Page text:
The wardrobe extravaganza wasn’t done. There were special gloves with compartments to slip something called a ski pass. There were little squares of hand warmers wrapped in gold foil in case the gloves weren’t warm enough. There was a knit woolen hat that fit snugly on my head, guaranteed to produce hours of hat hair. Then there was the gator. This wide circle of fleece slips over the head and rests around the neck. Yes, this is on top of the special shirt, turtleneck, jacket and hood. “In case it’s really cold, damp and windy, this comes in handy!” said my Sister the Skier, in a joyful tone more appropriate to lending me a diamond necklace for the Oscars than spending an afternoon in the blinding cold. But this kind of baffling enthusiasm, I would soon learn, is typical of ski lovers. She offered her goggles. I declined, saying that my wrap-around style sun glasses should work just fine. Of course, I had no idea. I just needed to say ‘no’ to something. I was being buried in bad news.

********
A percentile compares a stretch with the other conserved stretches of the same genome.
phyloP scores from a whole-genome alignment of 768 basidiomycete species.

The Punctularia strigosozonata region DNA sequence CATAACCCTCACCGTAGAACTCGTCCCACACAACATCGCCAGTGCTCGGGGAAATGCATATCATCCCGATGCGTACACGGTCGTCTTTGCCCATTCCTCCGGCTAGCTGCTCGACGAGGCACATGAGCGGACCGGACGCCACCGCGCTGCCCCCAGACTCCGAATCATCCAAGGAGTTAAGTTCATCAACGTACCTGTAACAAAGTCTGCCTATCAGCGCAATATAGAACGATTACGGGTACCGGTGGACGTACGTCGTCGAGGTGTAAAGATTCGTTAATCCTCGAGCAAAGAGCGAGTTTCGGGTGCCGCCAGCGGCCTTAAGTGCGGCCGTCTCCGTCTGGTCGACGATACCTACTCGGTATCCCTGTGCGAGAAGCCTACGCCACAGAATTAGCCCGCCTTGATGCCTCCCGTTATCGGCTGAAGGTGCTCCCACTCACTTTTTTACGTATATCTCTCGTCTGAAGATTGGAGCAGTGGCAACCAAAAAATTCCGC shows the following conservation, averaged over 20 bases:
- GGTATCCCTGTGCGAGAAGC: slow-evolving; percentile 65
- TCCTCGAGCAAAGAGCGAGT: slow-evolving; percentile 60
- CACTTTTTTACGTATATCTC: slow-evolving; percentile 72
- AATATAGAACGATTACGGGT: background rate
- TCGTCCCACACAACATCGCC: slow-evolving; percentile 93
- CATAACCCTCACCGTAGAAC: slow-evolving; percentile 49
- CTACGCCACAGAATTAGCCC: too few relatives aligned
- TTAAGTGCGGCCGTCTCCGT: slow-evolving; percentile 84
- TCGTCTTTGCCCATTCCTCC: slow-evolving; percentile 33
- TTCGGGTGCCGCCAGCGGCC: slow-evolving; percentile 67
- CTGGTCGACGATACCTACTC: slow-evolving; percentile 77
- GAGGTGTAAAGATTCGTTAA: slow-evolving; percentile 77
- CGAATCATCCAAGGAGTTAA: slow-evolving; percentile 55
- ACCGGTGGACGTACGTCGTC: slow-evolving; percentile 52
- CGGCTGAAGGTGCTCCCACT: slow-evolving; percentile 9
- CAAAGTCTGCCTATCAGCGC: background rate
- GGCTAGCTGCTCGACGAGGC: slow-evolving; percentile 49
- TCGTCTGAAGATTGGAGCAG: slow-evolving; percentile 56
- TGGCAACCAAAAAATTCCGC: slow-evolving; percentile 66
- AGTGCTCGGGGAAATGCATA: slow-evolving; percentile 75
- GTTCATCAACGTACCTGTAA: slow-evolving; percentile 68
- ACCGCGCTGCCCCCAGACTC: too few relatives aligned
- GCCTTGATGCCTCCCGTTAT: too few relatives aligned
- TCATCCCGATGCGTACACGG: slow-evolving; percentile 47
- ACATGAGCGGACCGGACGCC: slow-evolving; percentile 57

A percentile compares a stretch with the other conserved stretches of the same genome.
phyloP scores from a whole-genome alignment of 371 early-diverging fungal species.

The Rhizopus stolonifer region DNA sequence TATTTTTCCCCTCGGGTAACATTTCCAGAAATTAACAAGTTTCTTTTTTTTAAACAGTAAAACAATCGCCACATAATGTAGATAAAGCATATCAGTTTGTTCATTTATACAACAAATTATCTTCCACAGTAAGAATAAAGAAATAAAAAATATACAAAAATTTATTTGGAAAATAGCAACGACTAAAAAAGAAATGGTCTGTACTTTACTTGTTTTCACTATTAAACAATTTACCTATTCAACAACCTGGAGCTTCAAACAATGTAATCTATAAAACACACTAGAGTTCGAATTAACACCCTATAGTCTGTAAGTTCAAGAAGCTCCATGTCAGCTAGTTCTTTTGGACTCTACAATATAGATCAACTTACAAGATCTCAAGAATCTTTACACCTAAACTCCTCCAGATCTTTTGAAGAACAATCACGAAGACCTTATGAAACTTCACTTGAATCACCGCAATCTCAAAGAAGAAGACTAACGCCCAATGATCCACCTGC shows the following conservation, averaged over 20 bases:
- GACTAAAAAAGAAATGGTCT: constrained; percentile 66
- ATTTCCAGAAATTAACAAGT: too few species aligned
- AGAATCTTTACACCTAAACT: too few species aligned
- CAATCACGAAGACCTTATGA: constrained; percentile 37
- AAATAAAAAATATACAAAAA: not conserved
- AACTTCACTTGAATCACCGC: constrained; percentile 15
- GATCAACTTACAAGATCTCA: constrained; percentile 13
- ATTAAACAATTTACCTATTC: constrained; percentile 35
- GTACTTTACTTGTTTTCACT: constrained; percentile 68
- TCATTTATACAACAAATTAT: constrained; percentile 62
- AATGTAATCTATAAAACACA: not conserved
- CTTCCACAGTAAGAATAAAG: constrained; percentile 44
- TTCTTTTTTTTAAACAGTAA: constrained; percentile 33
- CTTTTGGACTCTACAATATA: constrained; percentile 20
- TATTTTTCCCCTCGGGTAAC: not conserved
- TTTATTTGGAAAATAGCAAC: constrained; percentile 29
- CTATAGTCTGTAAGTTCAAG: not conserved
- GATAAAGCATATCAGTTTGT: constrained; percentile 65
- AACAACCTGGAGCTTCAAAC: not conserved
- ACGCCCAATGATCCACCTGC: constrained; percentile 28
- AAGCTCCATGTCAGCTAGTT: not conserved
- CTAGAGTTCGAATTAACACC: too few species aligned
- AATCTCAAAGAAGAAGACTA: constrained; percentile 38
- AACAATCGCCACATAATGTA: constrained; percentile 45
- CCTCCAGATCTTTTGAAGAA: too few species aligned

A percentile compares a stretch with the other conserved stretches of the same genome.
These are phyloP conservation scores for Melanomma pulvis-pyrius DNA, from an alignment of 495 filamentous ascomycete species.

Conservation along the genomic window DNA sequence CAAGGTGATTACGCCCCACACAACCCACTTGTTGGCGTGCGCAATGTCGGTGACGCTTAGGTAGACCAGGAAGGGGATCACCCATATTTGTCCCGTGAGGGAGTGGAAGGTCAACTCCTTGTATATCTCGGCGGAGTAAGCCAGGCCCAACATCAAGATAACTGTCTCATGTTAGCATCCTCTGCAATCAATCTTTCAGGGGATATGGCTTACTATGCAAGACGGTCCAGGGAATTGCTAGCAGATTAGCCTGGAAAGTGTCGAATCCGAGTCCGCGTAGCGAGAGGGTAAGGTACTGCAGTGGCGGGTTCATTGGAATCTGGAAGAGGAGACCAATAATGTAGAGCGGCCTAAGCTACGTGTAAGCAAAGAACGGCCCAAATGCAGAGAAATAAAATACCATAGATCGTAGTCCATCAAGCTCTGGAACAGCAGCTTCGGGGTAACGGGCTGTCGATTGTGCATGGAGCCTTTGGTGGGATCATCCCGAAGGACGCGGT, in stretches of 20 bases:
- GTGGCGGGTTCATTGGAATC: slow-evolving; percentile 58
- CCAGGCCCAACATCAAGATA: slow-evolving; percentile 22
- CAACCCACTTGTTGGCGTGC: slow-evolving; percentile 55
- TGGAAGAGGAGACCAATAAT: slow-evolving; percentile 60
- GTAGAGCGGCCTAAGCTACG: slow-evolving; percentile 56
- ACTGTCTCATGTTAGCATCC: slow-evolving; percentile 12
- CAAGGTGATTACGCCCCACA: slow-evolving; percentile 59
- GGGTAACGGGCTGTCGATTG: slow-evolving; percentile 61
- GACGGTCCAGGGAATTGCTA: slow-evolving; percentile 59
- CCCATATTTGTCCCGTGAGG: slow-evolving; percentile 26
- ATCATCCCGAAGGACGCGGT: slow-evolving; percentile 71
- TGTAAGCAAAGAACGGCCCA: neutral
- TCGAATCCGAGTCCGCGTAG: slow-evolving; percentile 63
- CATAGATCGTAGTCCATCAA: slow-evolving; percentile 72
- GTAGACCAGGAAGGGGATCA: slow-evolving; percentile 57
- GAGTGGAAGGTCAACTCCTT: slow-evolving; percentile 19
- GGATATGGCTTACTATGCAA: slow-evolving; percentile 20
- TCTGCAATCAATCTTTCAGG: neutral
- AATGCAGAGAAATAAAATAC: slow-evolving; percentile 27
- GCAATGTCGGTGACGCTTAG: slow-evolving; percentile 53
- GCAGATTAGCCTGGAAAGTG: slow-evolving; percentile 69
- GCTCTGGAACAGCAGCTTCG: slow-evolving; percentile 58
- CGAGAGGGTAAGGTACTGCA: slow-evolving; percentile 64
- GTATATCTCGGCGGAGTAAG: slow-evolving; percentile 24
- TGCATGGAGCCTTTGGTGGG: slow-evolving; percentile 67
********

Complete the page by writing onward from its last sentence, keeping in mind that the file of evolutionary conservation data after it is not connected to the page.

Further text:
Arrival in Italy: I meet my compatriots and I’m desperately seeking other novices. I meet two beginners, but no novices. Instead, I mostly meet dyed in the wool veteran ski club members. Their individual and collective enthusiasm is contagious, although I have no idea why. I find myself looking forward to cold and snow. I wonder if I’ve gone insane.
Not very convincing, is it?